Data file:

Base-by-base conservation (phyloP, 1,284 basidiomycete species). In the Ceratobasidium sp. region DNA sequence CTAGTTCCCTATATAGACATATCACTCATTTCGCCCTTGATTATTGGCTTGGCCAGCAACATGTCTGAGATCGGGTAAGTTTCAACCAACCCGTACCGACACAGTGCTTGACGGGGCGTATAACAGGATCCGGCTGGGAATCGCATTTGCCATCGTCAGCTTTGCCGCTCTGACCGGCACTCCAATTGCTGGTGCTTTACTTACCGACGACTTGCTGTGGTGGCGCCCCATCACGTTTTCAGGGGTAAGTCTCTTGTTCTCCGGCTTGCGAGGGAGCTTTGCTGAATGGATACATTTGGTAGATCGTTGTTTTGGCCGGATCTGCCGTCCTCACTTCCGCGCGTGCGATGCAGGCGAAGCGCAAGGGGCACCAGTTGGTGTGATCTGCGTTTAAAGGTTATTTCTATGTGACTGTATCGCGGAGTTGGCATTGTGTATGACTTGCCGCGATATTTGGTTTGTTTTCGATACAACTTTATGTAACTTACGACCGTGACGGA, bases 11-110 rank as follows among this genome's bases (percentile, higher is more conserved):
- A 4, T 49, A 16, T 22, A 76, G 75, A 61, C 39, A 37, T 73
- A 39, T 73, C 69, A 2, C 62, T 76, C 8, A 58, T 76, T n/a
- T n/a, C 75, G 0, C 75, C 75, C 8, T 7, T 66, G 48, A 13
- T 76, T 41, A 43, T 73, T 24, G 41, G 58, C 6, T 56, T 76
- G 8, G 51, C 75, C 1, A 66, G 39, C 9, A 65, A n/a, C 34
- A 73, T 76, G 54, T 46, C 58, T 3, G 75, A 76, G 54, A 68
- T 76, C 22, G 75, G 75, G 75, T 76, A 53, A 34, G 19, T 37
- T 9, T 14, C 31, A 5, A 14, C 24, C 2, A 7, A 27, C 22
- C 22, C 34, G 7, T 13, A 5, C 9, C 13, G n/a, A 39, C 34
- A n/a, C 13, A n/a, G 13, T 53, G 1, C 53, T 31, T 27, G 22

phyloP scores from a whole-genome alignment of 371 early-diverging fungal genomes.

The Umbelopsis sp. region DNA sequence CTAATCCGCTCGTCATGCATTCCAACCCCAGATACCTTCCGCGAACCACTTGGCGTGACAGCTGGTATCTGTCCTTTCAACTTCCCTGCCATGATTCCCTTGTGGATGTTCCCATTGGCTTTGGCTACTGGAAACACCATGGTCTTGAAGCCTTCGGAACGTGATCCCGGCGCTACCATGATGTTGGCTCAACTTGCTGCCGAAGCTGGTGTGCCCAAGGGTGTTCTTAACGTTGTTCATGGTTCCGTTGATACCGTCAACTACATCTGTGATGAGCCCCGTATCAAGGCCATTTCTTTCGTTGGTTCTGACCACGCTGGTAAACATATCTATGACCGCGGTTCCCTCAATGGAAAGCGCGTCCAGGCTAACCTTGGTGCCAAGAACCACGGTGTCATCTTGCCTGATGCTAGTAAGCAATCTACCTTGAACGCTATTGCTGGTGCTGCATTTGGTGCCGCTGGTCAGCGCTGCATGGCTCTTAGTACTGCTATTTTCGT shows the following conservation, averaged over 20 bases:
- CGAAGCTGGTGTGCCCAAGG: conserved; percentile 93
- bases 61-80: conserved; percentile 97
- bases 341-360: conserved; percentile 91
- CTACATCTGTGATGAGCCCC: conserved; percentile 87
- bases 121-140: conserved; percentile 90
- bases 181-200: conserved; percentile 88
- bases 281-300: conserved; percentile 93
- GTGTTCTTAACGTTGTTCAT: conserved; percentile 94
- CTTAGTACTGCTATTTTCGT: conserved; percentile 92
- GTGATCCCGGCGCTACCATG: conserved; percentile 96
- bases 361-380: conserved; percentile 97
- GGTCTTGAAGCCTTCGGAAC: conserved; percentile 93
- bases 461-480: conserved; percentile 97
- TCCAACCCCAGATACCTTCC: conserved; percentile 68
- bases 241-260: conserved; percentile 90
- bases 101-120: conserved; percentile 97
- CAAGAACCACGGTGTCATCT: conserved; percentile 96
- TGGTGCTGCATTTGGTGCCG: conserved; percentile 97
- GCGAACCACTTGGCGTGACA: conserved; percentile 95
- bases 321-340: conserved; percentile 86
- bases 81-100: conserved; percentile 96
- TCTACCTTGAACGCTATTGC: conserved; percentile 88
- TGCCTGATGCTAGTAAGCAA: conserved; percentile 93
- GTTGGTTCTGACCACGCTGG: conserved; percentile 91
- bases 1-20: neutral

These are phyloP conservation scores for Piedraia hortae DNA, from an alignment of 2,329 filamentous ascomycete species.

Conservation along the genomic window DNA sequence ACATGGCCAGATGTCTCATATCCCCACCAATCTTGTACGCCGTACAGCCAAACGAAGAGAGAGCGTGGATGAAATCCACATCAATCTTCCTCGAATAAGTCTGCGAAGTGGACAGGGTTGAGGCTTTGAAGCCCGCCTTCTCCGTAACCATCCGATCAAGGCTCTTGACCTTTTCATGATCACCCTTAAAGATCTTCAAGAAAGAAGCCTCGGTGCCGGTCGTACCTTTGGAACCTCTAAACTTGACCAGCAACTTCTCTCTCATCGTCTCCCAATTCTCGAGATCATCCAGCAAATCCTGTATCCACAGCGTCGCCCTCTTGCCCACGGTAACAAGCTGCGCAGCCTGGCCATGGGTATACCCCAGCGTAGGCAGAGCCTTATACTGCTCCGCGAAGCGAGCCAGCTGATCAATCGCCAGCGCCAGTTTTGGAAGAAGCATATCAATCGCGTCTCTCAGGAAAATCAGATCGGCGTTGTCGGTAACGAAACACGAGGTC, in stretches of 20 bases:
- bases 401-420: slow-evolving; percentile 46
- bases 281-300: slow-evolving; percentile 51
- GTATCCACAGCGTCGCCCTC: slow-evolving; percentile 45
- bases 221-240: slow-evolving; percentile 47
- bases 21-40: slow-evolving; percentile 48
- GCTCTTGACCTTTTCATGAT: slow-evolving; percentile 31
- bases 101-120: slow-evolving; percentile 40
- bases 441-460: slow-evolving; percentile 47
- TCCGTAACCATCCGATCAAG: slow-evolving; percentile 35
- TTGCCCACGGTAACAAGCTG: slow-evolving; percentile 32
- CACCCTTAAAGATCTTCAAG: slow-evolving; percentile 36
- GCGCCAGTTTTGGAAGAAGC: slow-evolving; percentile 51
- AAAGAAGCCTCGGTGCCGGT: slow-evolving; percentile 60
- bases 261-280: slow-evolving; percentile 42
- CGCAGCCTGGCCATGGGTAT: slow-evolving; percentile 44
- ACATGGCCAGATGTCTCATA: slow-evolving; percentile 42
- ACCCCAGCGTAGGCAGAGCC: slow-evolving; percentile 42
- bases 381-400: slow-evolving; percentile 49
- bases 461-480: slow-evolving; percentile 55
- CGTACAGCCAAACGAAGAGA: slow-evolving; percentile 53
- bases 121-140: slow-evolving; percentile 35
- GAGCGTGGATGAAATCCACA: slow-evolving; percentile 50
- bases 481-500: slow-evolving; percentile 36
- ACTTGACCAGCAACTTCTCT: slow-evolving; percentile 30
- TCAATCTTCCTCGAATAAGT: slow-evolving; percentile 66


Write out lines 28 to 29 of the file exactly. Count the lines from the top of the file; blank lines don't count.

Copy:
- bases 241-260: conserved; percentile 90
- bases 101-120: conserved; percentile 97